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Impact of Bioenergy Crop Adoption on Total Crop Incomes of Farmers in Northern Ghana: The Case of Jatropha Curcas

  • Lauretta S. Kemeze
  • Akwasi Mensah-Bonsu
  • Irene S. Egyir
  • D. P. K. Amegashie
  • Jean Hugues Nlom
Open Access
Chapter

Abstract

The present study examines the adoption of Jatropha Curcas as a bioenergy crop in West Mamprusi and Mion districts of Northern Ghana. A gender analysis is also undertaken. Using data from 400 farmers, the study employs a propensity score matching method to analyze the impact of the adoption of Jatropha Curcas on total crop incomes of farmers. The study concludes that Jatropha adoption significantly reduces the level of crop income per hectare of farmers. The reduction is worse for women-headed households compared to men. Specifically, the Average Treatment effect on the Treated (ATT) estimate is GHC −385.23 per hectare for the whole sample. The study recommends the development of appropriate strategies and a regulatory framework to harness the potential economic opportunities from Jatropha cultivation.

6.1 Introduction

Energy services have the potential to boost social and economic welfare of people . Access to energy is a crucial component of poverty alleviation, improving human welfare, and raising living standards (UNDESA 2005).

Most countries in sub-Saharan Africa rely on traditional biomass (crude oil, natural gas, and coal) as the primary energy source used and imported fossil fuels (IEA 2014). In the region, nearly 730 million people live in rural areas where they rely on traditional biomass for cooking (IEA 2014). In sub-Saharan Africa, energy demand grew by around 45% between 2000 and 2012. In Africa, over 80% of electricity generated is from fossil fuels; about 620 million people do not have access to electricity (IEA 2014). Energy demand is predicted to double from 500 million tonnes oil equivalent (Mtoe) in the year 2000 to 1000 Mtoe in 2030 (Denruyter et al. 2010).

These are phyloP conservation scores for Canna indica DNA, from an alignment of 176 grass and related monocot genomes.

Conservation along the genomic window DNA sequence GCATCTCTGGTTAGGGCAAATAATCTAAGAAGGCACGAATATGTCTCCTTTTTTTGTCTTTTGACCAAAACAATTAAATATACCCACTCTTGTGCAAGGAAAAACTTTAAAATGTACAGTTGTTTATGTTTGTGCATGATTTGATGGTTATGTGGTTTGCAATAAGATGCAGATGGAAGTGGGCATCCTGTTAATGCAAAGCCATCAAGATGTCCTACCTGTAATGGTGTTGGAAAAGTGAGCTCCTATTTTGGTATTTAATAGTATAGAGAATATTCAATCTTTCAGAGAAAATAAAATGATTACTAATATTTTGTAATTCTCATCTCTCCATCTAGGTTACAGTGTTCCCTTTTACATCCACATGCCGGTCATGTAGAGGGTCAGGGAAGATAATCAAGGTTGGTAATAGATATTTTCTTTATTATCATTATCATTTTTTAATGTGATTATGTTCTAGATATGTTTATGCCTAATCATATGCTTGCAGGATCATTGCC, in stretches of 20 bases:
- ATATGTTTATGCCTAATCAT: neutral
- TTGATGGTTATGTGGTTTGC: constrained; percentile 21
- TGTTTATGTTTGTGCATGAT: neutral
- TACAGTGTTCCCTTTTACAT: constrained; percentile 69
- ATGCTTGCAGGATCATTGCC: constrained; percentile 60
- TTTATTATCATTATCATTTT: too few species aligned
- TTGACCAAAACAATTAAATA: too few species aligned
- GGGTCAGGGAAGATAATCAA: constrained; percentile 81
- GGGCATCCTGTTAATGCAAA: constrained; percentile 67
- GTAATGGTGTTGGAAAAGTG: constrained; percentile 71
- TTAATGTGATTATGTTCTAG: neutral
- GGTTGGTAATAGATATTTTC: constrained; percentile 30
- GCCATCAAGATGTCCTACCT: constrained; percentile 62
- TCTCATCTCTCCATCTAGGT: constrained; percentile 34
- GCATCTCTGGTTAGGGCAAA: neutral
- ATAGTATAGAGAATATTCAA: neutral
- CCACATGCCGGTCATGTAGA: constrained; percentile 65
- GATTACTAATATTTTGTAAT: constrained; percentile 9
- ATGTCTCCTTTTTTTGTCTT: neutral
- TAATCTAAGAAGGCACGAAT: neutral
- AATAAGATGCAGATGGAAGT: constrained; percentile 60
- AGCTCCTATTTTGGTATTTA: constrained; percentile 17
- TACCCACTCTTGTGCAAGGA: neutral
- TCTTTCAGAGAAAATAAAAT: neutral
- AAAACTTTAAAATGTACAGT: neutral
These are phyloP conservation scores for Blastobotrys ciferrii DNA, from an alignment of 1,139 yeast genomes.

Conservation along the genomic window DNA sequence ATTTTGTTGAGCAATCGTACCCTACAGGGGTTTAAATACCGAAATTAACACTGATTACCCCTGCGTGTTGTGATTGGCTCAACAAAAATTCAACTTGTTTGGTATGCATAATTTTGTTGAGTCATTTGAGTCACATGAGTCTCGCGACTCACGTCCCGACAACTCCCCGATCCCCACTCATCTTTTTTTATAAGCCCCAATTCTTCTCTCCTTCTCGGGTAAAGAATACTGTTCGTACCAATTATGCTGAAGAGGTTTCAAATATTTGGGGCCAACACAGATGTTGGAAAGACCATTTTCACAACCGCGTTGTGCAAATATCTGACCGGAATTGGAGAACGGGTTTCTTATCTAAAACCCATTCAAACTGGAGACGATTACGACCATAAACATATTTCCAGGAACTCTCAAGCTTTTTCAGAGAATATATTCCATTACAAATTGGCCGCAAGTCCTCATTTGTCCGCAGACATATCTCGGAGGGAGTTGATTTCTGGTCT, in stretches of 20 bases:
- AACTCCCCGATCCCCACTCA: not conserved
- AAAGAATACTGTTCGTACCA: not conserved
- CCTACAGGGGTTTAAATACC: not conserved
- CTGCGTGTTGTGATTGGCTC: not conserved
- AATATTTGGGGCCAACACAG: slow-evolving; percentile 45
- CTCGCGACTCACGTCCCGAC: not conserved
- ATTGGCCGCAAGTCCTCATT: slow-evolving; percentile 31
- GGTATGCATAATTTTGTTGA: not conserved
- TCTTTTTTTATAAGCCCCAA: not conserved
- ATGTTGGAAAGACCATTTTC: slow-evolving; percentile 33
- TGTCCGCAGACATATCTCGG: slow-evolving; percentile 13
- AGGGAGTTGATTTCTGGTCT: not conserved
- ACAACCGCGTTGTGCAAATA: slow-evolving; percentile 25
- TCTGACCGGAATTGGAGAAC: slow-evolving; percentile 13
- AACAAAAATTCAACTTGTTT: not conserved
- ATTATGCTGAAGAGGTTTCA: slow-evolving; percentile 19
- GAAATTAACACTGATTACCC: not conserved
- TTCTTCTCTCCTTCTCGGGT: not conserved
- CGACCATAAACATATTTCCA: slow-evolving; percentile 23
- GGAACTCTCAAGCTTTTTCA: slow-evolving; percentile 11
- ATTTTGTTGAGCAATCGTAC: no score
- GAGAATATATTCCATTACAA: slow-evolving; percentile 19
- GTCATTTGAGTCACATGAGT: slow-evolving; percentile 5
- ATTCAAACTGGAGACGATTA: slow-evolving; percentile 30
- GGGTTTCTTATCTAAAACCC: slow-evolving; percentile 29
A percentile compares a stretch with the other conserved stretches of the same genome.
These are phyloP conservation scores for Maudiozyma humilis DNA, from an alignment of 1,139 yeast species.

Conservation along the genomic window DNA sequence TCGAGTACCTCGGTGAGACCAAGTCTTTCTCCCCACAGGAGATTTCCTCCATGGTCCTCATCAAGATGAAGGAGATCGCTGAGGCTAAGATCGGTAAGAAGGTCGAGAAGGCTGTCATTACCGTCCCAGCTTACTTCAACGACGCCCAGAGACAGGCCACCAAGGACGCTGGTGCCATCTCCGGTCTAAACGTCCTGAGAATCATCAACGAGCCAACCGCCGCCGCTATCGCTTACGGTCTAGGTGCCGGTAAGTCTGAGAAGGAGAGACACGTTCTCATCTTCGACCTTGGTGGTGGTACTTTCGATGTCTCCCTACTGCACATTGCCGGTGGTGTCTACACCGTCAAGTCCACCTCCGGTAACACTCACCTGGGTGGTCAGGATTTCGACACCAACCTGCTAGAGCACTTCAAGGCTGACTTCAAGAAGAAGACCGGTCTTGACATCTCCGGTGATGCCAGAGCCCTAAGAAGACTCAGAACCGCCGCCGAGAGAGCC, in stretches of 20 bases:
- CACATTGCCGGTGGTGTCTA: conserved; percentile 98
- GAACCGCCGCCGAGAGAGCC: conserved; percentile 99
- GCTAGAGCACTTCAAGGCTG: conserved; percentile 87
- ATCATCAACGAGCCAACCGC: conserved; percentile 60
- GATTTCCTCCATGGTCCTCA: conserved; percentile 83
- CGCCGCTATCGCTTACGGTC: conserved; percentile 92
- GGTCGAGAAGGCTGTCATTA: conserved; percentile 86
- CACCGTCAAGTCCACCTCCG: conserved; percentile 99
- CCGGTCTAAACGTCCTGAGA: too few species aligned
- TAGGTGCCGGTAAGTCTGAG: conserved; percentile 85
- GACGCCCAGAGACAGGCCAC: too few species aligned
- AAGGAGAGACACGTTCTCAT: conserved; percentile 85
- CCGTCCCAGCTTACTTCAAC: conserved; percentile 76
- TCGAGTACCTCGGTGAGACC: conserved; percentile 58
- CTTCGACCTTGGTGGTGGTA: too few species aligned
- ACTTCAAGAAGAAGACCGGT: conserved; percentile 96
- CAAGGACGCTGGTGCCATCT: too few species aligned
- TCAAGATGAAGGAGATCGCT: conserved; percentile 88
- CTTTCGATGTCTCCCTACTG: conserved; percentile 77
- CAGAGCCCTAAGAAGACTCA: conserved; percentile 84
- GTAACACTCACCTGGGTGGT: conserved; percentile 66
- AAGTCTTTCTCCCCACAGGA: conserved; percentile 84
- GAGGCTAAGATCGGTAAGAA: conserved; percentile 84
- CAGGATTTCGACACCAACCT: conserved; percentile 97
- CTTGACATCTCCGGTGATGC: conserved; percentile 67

The heavy reliance on fossil fuels raises serious environmental issues such as depletion of non-renewable resources, ozone depletion, and global warming. According to Intergovernmental Panel of Climate Change (IPCC) (2007), global Greenhouse Gas (GHG) emissions should be reduced by 50–80% by 2050 to slow down global warming. This means that the use of fossil fuels for energy generation should be restrained. Even though Africa’s GHG emissions account for less than 4% of the global GHG emissions, the continent is the most vulnerable to climate change effects such as droughts and flooding (World Bank 2009). This is because Africa is exposed to climate risks such as extreme droughts, flooding, and storms. In addition, its low adaptive capacity worsens the situation because the continent is characterized by high rates of poverty, financial and technological constraints, and heavy reliance on rain-fed agriculture.

Biomass is the dominant source of energy supply in Ghana. The country depends entirely on imports in order to meet oil requirements. The production of oil started with a capacity of 85,000 barrels of oil per day in Jubilee field (Abdulai 2013). In 2007, biomass energy consumption (wood fuel and charcoal) was about 11.7 million tonnes (Ministry of Energy 2010). It is used mainly for cooking, employing traditional inefficient technologies. Less than 10% of people use modern cooking fuels (improved stoves, kerosene, or liquefied petroleum gas) in the country (Ahiataku-Togobo and Ofosu-Ahenkorah 2009). In 2007, petroleum products and electricity consumption accounted for 1.955 million tonnes and 6269 GWh respectively (Ministry of Energy 2010). Biomass (fuelwood and charcoal) consumption in Ghana accounted for 64%. Petroleum products and electricity accounted for 27% and 9% respectively (Duku et al. 2011). However, according to IPCC (2007), combustion of fossil fuels contributes to global warming.